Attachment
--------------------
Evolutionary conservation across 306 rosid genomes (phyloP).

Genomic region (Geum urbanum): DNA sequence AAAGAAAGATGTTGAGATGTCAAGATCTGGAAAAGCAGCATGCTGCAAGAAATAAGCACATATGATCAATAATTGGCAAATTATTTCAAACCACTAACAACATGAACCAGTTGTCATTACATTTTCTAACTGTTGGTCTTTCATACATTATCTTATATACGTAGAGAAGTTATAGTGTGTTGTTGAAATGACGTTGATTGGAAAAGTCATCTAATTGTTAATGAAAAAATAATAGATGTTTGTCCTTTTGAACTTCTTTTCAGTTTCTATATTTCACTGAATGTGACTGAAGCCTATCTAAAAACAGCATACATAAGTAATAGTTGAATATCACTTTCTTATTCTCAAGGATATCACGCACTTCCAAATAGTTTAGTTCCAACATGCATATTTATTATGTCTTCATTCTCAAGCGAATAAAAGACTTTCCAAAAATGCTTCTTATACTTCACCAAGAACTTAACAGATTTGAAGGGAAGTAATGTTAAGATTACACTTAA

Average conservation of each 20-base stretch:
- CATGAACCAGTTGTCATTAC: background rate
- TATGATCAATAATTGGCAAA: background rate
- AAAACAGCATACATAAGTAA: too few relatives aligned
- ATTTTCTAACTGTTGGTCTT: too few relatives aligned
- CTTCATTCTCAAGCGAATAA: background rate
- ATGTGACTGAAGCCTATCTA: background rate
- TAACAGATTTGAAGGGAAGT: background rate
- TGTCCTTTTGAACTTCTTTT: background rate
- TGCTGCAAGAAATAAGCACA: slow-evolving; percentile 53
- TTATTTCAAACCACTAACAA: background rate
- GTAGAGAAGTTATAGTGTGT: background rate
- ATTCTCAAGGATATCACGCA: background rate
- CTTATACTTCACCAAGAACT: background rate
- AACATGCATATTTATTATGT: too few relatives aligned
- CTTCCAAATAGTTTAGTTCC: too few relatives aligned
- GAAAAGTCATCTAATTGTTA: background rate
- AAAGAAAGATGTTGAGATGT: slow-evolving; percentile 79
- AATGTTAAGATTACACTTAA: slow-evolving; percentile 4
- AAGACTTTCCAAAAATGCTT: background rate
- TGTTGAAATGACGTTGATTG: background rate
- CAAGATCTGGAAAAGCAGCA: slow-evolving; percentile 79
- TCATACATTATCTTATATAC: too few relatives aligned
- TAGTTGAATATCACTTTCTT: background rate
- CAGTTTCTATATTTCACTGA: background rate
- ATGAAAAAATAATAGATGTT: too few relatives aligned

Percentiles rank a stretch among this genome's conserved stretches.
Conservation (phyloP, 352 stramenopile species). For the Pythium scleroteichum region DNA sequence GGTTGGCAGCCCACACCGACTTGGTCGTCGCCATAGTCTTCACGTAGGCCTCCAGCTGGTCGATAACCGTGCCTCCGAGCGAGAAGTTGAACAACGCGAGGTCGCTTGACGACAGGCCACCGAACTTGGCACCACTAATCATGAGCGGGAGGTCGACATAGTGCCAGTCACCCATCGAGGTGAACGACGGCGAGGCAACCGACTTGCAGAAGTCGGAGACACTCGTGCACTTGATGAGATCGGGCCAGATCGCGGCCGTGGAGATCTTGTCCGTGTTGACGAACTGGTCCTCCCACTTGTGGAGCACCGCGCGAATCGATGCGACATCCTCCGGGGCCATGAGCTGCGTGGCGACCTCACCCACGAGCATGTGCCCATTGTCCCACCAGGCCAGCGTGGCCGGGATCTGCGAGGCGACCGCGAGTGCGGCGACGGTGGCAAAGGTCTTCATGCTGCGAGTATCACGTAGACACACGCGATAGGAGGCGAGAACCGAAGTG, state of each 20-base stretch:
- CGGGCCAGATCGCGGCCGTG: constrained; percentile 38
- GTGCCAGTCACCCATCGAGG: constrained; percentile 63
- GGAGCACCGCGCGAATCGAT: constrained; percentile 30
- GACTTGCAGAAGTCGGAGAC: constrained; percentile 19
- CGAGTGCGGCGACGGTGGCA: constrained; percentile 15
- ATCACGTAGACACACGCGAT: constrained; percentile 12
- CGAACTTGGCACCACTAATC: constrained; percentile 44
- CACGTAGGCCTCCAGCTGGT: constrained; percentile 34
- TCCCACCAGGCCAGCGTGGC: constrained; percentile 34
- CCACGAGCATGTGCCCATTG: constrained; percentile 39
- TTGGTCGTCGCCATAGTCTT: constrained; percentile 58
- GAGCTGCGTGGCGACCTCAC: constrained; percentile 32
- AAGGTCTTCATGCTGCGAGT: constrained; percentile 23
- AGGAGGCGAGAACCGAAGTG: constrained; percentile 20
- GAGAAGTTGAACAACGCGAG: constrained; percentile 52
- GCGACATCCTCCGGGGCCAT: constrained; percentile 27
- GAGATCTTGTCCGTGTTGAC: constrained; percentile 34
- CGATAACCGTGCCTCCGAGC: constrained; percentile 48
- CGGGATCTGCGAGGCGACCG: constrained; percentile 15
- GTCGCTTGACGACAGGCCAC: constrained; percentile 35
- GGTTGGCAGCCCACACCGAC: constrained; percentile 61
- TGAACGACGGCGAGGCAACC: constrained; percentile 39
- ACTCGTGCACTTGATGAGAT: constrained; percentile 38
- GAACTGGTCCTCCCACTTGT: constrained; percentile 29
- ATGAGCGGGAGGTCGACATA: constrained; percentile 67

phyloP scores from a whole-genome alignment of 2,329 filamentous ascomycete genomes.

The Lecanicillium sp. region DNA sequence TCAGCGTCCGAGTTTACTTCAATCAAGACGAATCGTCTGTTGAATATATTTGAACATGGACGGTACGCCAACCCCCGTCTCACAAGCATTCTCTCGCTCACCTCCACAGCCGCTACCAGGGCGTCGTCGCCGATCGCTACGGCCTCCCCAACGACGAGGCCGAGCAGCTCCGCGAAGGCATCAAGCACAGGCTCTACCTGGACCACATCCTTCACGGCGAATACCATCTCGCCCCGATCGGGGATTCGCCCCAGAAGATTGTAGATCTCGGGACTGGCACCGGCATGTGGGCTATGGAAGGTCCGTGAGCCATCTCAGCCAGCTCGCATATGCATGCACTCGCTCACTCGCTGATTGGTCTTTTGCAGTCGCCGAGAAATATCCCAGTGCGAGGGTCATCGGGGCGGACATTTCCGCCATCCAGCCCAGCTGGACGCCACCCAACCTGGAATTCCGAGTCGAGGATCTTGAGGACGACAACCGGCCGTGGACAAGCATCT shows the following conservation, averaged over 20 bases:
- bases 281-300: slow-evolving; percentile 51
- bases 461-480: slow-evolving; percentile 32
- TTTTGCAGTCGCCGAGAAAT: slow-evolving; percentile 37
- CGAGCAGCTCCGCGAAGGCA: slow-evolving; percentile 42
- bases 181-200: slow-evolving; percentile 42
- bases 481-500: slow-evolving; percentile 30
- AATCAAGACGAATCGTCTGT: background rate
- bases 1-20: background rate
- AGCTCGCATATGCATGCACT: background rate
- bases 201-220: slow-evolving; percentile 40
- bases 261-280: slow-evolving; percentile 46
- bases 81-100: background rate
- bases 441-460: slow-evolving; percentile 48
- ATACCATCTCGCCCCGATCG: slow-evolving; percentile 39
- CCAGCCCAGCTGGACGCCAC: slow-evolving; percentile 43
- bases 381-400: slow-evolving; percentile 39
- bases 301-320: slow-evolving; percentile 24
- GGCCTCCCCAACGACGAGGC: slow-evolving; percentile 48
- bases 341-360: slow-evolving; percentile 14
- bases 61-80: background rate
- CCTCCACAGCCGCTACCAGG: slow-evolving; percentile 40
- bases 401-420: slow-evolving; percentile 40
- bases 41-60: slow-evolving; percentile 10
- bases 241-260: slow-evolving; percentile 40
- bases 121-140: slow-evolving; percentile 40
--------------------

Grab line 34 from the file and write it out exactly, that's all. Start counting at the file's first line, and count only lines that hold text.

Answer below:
- GACTTGCAGAAGTCGGAGAC: constrained; percentile 19